20071106_KMWorld2007_JamesSurowiekiKeynote.JPGJames Surowiecki is presenting this morning's keynote for KMWorld 2007. As expected, he's talking about the Wisdom of Crowds - why the many are smarter than the few and how collective wisdom shapes businesses, economies, societies and nations.

No slides. No PowerPoint.

Premise: Under the right conditions, groups of people can often be remarkably intelligent, often smarter than experts in the same context.

It's called collective intelligence. Several examples and stories given.

Generally speaking, the group can be smarter than an individual.

Example of who wants to be a millionaire: Experts get answers rights 2/3 of the time; the audience, however, gets the answer right 91% of the time.
Problems are not that difficult, but one would expect the experts to be right more often.

As the problems get more complicated, collective intelligence becomes more powerful.

Google's page-rank algorithm is an example of Wisdom of crowds - uses hyperlinks to count as votes.

Surowiecki gave examples of using prediction markets to predict presidential election outcomes, then talked about the idea of how organizations and set up and use internal prediction markets. Gave example of HP and their internal prediction market for printer sales - found to be more accurate than HP's own internal market research organization.

The value of tapping the wisdom of crowds is that it can get around the impediments of bureaucracies and hierarchies. Why? because bureaucracies and hierarchies make it difficult for information to get from where it is to where it needs to be

The problem is that hierarchies and bureaucracies set up incentives for people to:
  • hoard knowledge
  • tell their bosses and managers what they want to hear.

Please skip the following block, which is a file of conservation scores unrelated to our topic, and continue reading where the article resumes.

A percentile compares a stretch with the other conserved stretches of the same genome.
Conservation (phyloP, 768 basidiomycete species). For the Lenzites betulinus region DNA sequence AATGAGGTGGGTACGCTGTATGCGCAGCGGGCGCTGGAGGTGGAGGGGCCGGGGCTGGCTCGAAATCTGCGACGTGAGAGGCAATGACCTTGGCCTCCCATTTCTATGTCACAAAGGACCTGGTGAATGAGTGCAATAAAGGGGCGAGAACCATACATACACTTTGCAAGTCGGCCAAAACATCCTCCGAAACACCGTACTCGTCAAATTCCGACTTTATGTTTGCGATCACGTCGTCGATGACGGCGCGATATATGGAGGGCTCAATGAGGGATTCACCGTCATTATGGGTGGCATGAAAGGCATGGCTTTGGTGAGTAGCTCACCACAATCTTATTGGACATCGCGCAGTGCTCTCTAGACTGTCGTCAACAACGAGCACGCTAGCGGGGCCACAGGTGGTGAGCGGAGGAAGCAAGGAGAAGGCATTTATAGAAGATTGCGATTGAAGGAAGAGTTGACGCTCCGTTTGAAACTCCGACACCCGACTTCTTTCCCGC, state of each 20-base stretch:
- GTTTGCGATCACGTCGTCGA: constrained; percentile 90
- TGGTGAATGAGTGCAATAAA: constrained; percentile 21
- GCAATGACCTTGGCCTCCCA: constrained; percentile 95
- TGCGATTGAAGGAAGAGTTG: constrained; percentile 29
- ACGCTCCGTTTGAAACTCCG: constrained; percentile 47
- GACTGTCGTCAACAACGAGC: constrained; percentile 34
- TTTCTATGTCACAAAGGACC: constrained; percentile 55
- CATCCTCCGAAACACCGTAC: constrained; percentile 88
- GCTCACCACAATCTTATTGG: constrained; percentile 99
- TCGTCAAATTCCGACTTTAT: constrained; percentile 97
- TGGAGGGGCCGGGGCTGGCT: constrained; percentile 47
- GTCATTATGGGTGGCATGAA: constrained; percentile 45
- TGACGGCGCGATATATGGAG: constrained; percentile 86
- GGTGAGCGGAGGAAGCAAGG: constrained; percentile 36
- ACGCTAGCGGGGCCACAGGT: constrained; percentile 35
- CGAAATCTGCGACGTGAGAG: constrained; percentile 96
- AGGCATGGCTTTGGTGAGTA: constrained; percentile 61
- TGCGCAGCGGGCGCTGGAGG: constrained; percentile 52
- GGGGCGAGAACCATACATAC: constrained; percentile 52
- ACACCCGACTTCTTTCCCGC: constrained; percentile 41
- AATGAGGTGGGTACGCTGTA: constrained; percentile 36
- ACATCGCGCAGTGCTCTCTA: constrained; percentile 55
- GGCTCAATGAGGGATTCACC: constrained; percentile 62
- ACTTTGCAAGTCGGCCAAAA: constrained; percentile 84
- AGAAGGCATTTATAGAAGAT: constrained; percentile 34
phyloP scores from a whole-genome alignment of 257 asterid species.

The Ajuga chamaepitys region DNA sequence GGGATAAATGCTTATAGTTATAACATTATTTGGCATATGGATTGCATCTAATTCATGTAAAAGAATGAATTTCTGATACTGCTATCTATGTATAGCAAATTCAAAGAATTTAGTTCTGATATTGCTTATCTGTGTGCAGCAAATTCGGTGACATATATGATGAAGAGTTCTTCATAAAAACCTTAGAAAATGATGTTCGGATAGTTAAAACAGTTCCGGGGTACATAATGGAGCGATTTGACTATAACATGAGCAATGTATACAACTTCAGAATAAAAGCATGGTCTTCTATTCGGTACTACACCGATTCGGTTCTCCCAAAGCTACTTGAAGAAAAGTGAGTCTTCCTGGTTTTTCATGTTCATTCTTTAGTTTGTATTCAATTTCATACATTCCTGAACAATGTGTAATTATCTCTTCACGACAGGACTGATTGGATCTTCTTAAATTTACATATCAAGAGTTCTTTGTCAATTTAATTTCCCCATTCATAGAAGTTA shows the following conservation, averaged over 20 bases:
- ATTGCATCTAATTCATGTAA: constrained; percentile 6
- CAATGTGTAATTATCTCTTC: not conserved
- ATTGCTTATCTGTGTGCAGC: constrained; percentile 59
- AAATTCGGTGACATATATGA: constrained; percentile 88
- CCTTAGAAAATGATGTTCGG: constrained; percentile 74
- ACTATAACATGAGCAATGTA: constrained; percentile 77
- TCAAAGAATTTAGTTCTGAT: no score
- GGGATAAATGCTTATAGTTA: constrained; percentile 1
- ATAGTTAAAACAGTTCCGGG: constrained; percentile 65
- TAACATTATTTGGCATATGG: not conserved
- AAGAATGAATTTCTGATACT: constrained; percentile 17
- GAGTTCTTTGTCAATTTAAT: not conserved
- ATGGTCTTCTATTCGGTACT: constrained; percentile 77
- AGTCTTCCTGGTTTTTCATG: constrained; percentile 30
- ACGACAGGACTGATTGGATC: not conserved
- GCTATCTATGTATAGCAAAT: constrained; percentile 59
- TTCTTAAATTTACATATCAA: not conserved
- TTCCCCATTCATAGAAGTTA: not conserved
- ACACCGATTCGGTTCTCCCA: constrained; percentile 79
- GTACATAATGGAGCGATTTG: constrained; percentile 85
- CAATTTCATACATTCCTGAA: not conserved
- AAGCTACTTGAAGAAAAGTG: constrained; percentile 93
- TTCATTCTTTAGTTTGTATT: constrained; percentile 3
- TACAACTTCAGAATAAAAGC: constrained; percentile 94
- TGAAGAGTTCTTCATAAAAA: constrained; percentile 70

• deceive or game the system

Wisdom of crowds only looks at the focus of being right

The catch: It only works in some circumstances. You have to set things up.

How do we get around the problem?

Three Criteria for Wise Crowds:
1. Need a way of aggregating individual judgements to produce a collective judgement. (We are not talking about a suggestion box. although that's better than nothing.)
2. Case for diversity - it will dramatically improve your decision making - if you can tap it correctly. (We are speaking about cognitive diversity more than socio-ethnic or other aspects of diversity.) [Need to go back and listen to tape to explore his ideas on building a diverse organization and how to use collaboration and knowledge sharing tools to tap that wisdom.)
Diversity helps us avoid peer pressure [in thinking]
      Gave examples; cited studies.
3. Independence - want people to rely upon their own information, knowledge and intuition rather than imitating others. Need to set this up correctly.

My takeaways:
There is wisdom in crowds.
Much of that wisdom is overlooked or obscured by hierarchies and bureaucracies that are not conducive to knowledge sharing.
Collaboration and knowledge tools provide the flattener to allow crowds to gather and exchange information.
Knowledge is not always in the most likely place to look.

Individual experts sometimes make mistakes. We can reduce the number of mistakes by aggregating knowledge across a group. (A crowd).

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